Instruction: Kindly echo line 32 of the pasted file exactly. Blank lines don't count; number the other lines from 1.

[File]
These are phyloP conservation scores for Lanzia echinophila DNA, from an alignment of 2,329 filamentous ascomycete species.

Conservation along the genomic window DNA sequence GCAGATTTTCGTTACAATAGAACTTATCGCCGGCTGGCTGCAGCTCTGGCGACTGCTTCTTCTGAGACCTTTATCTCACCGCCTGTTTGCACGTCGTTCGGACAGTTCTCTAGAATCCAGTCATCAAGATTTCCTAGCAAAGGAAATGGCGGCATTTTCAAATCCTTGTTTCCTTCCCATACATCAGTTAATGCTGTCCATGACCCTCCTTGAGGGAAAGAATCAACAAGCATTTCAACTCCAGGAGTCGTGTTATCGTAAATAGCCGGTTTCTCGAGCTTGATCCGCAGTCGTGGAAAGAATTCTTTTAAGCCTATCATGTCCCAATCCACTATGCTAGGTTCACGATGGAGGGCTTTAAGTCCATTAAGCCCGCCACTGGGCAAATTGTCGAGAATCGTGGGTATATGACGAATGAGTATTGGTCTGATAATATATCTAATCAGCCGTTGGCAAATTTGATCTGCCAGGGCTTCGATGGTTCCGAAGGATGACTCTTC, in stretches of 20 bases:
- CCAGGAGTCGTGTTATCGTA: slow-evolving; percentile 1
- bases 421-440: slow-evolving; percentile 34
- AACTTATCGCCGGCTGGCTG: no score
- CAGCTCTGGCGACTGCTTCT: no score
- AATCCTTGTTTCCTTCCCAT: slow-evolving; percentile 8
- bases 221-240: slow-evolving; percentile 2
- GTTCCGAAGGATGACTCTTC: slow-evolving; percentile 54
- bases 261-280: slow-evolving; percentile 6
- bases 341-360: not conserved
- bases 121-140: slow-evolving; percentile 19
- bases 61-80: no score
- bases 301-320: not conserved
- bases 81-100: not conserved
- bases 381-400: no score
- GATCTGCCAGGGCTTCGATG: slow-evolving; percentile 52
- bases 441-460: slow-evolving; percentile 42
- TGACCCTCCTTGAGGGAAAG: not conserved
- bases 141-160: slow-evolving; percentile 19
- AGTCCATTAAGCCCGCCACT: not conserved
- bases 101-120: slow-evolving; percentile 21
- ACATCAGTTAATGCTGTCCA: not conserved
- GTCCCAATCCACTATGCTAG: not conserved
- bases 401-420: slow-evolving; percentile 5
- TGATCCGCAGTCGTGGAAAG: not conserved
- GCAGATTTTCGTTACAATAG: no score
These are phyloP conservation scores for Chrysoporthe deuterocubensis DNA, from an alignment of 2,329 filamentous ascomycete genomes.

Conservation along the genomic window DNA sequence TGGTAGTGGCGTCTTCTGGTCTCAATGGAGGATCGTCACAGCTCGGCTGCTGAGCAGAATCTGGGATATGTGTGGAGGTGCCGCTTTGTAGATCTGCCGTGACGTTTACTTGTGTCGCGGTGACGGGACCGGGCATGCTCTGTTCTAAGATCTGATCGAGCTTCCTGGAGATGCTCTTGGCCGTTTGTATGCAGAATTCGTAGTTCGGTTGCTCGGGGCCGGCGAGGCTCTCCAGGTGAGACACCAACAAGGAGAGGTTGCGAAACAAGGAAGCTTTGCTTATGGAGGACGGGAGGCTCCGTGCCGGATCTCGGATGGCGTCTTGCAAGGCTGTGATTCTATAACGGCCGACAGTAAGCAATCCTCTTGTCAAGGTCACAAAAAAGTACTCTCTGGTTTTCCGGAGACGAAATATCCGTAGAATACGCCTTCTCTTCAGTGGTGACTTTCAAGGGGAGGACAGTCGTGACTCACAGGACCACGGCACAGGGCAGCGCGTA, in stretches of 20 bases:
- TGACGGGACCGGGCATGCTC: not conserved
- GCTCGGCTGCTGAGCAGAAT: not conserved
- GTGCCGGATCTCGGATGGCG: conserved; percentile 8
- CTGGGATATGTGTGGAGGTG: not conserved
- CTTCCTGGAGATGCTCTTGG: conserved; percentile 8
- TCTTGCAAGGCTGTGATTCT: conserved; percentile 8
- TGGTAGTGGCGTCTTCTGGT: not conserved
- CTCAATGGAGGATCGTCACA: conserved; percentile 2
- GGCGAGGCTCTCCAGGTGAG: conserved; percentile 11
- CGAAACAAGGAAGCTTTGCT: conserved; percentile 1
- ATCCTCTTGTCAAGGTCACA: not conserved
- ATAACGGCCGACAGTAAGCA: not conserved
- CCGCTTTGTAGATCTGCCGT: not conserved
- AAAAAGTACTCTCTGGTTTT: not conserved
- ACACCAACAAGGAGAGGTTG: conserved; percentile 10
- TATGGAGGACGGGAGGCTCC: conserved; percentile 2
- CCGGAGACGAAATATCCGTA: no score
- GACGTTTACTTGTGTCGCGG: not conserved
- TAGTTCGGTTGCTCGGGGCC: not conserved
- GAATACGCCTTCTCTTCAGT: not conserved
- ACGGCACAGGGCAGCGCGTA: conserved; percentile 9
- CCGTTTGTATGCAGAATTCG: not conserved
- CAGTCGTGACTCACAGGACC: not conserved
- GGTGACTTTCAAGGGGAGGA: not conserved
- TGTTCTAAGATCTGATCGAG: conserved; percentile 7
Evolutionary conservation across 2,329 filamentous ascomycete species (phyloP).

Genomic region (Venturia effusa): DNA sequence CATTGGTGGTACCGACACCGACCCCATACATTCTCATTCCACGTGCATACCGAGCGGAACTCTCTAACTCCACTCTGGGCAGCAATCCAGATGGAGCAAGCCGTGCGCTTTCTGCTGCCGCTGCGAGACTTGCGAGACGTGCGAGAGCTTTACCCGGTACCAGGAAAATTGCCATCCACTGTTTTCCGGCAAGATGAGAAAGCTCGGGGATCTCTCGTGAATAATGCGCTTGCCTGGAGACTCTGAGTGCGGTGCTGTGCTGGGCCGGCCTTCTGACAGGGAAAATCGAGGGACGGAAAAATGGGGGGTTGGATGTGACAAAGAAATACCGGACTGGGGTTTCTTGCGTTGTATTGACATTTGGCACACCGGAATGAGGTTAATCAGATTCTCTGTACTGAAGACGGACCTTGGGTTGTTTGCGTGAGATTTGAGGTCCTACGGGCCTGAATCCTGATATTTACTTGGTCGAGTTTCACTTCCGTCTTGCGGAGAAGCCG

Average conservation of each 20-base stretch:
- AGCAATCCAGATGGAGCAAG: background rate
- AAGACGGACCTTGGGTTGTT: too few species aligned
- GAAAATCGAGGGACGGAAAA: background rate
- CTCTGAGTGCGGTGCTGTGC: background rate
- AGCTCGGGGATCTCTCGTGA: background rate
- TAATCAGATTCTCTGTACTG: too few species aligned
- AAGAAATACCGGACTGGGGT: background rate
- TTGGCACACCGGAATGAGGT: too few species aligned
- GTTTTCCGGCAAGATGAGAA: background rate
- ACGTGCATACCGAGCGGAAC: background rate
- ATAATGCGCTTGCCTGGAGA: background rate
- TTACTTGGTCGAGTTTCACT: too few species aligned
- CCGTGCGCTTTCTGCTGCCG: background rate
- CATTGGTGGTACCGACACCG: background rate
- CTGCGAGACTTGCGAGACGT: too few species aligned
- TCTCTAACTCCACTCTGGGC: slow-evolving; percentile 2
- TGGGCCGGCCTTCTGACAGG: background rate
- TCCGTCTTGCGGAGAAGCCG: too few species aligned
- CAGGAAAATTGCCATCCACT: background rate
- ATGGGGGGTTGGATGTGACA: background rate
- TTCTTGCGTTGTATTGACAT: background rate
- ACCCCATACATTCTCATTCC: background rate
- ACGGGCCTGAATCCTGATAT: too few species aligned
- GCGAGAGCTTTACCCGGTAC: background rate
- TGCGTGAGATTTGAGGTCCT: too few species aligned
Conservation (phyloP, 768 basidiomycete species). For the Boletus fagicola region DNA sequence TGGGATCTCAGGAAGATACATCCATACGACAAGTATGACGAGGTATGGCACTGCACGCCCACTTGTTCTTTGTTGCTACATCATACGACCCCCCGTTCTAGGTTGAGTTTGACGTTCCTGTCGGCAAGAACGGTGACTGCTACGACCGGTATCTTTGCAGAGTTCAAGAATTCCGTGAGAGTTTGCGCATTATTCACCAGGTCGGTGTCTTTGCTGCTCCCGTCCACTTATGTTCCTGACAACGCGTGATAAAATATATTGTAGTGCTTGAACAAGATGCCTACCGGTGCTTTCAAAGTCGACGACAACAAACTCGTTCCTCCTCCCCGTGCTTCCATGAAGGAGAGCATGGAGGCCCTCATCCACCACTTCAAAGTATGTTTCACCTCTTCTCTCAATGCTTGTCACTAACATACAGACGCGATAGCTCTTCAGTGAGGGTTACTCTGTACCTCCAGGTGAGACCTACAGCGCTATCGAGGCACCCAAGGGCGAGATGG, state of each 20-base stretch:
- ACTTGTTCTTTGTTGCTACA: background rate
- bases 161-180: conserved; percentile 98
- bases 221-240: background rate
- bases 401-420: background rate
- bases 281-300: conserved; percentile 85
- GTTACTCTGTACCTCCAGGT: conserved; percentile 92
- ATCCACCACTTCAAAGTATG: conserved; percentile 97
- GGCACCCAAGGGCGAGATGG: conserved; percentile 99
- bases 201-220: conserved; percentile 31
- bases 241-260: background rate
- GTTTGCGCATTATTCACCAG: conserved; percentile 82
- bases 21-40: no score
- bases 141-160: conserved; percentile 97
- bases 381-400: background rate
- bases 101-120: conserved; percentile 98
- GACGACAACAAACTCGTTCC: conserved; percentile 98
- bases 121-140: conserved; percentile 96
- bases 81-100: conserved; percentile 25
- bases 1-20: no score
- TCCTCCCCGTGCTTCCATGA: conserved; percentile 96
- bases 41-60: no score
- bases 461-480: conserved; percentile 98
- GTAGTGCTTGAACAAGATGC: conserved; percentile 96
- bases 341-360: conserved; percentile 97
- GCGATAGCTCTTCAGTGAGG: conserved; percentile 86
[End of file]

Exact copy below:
- GTGCCGGATCTCGGATGGCG: conserved; percentile 8